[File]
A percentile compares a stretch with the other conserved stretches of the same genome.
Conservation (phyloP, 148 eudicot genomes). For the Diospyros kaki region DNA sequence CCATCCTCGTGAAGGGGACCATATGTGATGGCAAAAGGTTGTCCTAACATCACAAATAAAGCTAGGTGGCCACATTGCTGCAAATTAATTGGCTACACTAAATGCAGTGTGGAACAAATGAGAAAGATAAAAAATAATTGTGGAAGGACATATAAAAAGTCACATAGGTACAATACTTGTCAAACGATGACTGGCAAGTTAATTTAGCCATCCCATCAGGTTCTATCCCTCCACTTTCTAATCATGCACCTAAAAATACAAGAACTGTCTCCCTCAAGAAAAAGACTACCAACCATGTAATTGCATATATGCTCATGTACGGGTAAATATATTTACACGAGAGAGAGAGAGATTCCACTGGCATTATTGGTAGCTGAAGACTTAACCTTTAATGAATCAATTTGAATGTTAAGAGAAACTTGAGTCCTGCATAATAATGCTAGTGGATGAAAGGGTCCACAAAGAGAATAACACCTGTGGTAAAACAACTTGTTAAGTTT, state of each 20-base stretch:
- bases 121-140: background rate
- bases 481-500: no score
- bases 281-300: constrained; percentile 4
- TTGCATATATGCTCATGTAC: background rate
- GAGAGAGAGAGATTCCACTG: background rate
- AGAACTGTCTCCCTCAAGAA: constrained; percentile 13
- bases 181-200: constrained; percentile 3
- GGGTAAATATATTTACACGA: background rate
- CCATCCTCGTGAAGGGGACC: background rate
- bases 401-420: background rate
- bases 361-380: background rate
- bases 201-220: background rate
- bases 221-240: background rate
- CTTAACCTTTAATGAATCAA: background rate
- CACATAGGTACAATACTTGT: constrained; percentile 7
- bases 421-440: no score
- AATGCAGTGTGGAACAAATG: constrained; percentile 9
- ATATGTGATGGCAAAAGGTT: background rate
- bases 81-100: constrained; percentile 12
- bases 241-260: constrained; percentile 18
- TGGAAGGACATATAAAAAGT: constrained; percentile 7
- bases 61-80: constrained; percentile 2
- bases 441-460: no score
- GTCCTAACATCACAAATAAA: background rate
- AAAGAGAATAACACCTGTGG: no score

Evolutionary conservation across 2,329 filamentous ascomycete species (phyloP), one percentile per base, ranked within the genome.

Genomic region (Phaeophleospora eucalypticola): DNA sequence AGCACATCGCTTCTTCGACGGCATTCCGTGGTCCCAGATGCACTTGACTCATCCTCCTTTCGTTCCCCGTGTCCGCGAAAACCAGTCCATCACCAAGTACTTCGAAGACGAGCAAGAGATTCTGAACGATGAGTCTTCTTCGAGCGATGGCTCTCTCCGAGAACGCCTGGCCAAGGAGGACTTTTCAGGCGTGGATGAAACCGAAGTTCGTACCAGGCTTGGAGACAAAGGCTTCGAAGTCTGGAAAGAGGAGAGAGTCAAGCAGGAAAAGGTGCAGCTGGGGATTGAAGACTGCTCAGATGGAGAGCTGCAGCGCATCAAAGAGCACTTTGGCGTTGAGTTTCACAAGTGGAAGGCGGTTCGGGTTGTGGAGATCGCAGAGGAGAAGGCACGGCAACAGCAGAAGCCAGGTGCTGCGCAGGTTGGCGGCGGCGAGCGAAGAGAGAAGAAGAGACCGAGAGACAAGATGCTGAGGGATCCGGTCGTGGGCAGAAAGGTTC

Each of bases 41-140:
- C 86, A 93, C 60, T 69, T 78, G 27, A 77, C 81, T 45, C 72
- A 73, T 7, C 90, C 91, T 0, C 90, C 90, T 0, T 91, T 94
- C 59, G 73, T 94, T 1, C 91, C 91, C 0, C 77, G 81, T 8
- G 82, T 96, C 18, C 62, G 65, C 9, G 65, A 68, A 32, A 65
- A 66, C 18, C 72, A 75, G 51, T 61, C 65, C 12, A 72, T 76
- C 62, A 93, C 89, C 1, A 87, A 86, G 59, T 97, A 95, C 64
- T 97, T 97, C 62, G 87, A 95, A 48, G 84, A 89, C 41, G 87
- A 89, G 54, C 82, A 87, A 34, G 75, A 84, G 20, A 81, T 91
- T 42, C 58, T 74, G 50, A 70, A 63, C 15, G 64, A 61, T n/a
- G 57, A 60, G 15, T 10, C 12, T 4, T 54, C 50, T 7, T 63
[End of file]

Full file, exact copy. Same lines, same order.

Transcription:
A percentile compares a stretch with the other conserved stretches of the same genome.
Conservation (phyloP, 148 eudicot genomes). For the Diospyros kaki region DNA sequence CCATCCTCGTGAAGGGGACCATATGTGATGGCAAAAGGTTGTCCTAACATCACAAATAAAGCTAGGTGGCCACATTGCTGCAAATTAATTGGCTACACTAAATGCAGTGTGGAACAAATGAGAAAGATAAAAAATAATTGTGGAAGGACATATAAAAAGTCACATAGGTACAATACTTGTCAAACGATGACTGGCAAGTTAATTTAGCCATCCCATCAGGTTCTATCCCTCCACTTTCTAATCATGCACCTAAAAATACAAGAACTGTCTCCCTCAAGAAAAAGACTACCAACCATGTAATTGCATATATGCTCATGTACGGGTAAATATATTTACACGAGAGAGAGAGAGATTCCACTGGCATTATTGGTAGCTGAAGACTTAACCTTTAATGAATCAATTTGAATGTTAAGAGAAACTTGAGTCCTGCATAATAATGCTAGTGGATGAAAGGGTCCACAAAGAGAATAACACCTGTGGTAAAACAACTTGTTAAGTTT, state of each 20-base stretch:
- bases 121-140: background rate
- bases 481-500: no score
- bases 281-300: constrained; percentile 4
- TTGCATATATGCTCATGTAC: background rate
- GAGAGAGAGAGATTCCACTG: background rate
- AGAACTGTCTCCCTCAAGAA: constrained; percentile 13
- bases 181-200: constrained; percentile 3
- GGGTAAATATATTTACACGA: background rate
- CCATCCTCGTGAAGGGGACC: background rate
- bases 401-420: background rate
- bases 361-380: background rate
- bases 201-220: background rate
- bases 221-240: background rate
- CTTAACCTTTAATGAATCAA: background rate
- CACATAGGTACAATACTTGT: constrained; percentile 7
- bases 421-440: no score
- AATGCAGTGTGGAACAAATG: constrained; percentile 9
- ATATGTGATGGCAAAAGGTT: background rate
- bases 81-100: constrained; percentile 12
- bases 241-260: constrained; percentile 18
- TGGAAGGACATATAAAAAGT: constrained; percentile 7
- bases 61-80: constrained; percentile 2
- bases 441-460: no score
- GTCCTAACATCACAAATAAA: background rate
- AAAGAGAATAACACCTGTGG: no score

Evolutionary conservation across 2,329 filamentous ascomycete species (phyloP), one percentile per base, ranked within the genome.

Genomic region (Phaeophleospora eucalypticola): DNA sequence AGCACATCGCTTCTTCGACGGCATTCCGTGGTCCCAGATGCACTTGACTCATCCTCCTTTCGTTCCCCGTGTCCGCGAAAACCAGTCCATCACCAAGTACTTCGAAGACGAGCAAGAGATTCTGAACGATGAGTCTTCTTCGAGCGATGGCTCTCTCCGAGAACGCCTGGCCAAGGAGGACTTTTCAGGCGTGGATGAAACCGAAGTTCGTACCAGGCTTGGAGACAAAGGCTTCGAAGTCTGGAAAGAGGAGAGAGTCAAGCAGGAAAAGGTGCAGCTGGGGATTGAAGACTGCTCAGATGGAGAGCTGCAGCGCATCAAAGAGCACTTTGGCGTTGAGTTTCACAAGTGGAAGGCGGTTCGGGTTGTGGAGATCGCAGAGGAGAAGGCACGGCAACAGCAGAAGCCAGGTGCTGCGCAGGTTGGCGGCGGCGAGCGAAGAGAGAAGAAGAGACCGAGAGACAAGATGCTGAGGGATCCGGTCGTGGGCAGAAAGGTTC

Each of bases 41-140:
- C 86, A 93, C 60, T 69, T 78, G 27, A 77, C 81, T 45, C 72
- A 73, T 7, C 90, C 91, T 0, C 90, C 90, T 0, T 91, T 94
- C 59, G 73, T 94, T 1, C 91, C 91, C 0, C 77, G 81, T 8
- G 82, T 96, C 18, C 62, G 65, C 9, G 65, A 68, A 32, A 65
- A 66, C 18, C 72, A 75, G 51, T 61, C 65, C 12, A 72, T 76
- C 62, A 93, C 89, C 1, A 87, A 86, G 59, T 97, A 95, C 64
- T 97, T 97, C 62, G 87, A 95, A 48, G 84, A 89, C 41, G 87
- A 89, G 54, C 82, A 87, A 34, G 75, A 84, G 20, A 81, T 91
- T 42, C 58, T 74, G 50, A 70, A 63, C 15, G 64, A 61, T n/a
- G 57, A 60, G 15, T 10, C 12, T 4, T 54, C 50, T 7, T 63